Administrative agencies, of course, do not empanel juries; indeed the very point of administrative adjudications is for the administrative experts, not the juries, to be the factfinders. How is it, then, that the CFTC came to adjudicate the private common-law dispute in Schor? Because both parties consented to the jurisdiction of the CFTC, and the right to a jury is waivable. The petitioner in Schor only got sour on the constitutionality of the proceedings after he lost in the agency adjudication. In other words, there simply would have been no Article III holding in Schor had the petitioner requested a trial. Had he requested a trial, there would have been no choice but to have the adjudication in an Article III court that could empanel a jury.
If neither administrative agencies nor other non-Article III legislative courts may adjudicate private common-law disputes, where do they get power to adjudicate private disputes or those that lead to deprivations of property or economic liberty in cases like Lucia, involving the Occupational Safety and Health Act or the National Labor Relations Act or the Securities and Exchange Act?
In the seminal cases NLRB v. Jones & Laughlin Steel Corp. and Atlas Roofing v. Occupational Health and Safety Administration, the Supreme Court approved of administrative proceedings for civil fines and penalties brought by the United States against individuals for violations of newly created statutory obligations, notwithstanding the requirements of Article III and the Seventh Amendment. Jones & Lauhglin involved a proceeding by which the NLRB could determine whether there had been an unfair labor practice and could order backpay to wronged employees where appropriate; Atlas Roofing involved a proceeding by which OSHA could impose fines and penalties even if no employee had been harmed by any unsafe practice.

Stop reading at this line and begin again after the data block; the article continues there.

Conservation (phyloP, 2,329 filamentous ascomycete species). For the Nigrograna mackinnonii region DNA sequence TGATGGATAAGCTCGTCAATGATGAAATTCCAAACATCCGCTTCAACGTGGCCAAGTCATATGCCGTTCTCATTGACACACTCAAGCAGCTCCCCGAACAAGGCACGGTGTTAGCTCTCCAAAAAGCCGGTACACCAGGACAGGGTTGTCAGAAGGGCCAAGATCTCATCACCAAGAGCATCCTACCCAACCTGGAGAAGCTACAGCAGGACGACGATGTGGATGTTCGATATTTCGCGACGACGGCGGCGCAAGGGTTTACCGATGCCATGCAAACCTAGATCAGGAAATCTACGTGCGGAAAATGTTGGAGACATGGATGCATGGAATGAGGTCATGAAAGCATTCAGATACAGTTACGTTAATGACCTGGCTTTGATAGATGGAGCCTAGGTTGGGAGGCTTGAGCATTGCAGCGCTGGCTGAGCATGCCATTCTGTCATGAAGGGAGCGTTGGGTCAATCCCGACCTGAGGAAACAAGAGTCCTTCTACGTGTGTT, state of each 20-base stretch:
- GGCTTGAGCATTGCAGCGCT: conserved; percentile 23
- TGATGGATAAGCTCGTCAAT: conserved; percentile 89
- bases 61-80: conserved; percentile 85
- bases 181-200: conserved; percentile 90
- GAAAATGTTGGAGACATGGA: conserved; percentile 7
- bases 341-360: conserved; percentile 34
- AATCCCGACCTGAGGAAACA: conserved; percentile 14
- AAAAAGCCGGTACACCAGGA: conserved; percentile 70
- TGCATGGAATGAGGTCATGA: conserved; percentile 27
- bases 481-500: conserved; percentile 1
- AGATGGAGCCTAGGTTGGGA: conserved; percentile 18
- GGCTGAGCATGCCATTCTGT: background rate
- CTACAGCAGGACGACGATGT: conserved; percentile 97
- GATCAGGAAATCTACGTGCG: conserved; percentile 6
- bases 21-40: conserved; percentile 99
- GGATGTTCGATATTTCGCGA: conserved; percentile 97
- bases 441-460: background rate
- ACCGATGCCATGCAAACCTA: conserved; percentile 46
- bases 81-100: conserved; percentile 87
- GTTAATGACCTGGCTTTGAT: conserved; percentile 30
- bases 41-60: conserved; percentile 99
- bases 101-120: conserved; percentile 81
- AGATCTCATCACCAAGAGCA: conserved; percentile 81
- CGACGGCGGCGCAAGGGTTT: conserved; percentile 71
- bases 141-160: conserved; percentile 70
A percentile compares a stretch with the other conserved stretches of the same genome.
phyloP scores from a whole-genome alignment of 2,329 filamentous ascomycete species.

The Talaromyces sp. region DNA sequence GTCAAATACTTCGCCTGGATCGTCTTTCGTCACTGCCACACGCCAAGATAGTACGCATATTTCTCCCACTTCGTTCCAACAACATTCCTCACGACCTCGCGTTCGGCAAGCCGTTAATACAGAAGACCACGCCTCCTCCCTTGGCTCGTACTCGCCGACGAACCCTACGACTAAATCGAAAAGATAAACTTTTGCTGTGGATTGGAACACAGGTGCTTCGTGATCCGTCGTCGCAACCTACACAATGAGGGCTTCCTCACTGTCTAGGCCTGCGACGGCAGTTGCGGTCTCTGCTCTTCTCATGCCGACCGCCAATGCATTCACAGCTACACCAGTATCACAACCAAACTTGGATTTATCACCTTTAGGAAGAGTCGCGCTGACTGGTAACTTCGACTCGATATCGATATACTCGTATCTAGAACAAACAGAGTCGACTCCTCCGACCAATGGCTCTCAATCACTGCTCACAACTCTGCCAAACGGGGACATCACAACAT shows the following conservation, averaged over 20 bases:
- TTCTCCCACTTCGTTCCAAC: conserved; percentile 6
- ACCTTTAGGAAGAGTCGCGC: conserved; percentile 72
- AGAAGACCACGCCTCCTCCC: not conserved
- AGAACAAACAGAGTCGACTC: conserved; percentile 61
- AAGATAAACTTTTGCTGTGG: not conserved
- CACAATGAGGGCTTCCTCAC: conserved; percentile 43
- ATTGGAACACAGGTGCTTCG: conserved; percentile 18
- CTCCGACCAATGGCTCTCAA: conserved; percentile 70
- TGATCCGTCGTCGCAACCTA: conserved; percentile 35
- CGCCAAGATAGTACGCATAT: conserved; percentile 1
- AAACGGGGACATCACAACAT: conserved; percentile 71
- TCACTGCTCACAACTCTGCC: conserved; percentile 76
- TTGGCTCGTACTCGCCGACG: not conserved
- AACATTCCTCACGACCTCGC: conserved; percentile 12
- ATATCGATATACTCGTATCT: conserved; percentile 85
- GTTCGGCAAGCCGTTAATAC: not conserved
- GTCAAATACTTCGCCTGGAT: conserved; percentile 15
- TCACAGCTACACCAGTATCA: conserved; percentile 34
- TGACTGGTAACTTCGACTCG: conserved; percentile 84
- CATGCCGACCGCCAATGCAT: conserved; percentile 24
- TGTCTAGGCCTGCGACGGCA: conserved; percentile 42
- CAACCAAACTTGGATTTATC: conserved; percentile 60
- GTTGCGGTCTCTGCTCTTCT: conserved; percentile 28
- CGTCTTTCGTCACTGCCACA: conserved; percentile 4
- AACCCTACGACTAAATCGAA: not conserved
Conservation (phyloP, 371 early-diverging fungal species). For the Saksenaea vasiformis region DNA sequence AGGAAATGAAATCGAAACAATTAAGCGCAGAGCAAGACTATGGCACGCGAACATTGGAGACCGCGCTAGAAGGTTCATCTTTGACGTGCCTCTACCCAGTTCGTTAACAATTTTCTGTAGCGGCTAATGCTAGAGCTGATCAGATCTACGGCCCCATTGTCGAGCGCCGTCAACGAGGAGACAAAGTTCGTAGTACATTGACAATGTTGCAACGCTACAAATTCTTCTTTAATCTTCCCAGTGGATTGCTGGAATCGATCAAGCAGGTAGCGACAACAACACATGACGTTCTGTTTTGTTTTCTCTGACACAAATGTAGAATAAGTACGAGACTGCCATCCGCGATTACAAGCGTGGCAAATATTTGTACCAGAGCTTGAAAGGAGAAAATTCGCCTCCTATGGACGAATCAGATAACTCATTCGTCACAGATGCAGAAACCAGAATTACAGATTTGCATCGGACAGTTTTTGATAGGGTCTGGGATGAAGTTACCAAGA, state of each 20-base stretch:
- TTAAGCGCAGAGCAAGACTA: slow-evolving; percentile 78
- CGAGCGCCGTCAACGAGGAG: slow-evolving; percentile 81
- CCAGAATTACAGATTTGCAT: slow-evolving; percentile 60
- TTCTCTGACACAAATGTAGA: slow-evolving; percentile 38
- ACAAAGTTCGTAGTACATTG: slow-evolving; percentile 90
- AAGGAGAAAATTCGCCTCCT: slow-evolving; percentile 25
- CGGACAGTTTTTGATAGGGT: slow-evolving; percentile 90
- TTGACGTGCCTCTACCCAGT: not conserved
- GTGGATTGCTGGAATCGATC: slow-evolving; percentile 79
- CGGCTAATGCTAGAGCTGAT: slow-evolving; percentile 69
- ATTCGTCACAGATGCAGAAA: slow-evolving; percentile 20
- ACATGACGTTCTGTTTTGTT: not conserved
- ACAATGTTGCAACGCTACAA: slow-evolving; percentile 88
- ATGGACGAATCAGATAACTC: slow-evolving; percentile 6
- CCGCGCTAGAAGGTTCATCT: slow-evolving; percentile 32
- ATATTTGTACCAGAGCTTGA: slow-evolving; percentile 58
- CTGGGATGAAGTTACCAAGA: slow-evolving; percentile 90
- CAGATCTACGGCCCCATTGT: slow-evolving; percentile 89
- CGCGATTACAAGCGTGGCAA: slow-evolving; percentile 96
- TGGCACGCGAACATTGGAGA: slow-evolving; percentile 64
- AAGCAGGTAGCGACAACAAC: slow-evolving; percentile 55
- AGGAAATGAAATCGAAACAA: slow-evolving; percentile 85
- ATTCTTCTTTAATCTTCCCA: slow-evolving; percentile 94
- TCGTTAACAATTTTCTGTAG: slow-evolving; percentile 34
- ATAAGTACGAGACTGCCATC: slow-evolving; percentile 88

The Court held that these cases involved a “public right”—the government was suing “in its sovereign capacity to enforce public rights created by statutes.” As explained, the extent of public rights is disputed, but extending public rights this far does not seem a convincing reason to avoid Article III adjudication. Ordinarily when we think of public rights, the right at issue belongs to the public as a whole, for example the public lands or the right to use an invention. Alternatively, the right belongs specifically to the government, as when there is a claim against the government. There was no such public right at issue in either Jones & Laughlin or Atlas Roofing; rather, there was an obligation created by a statute. Perhaps it can be argued that the “public right” was the right of others to safe working conditions or particular treatment by employers; but these do not seem to be rights belonging to the public as such, but rather statutory rights belonging to the specific individual employees.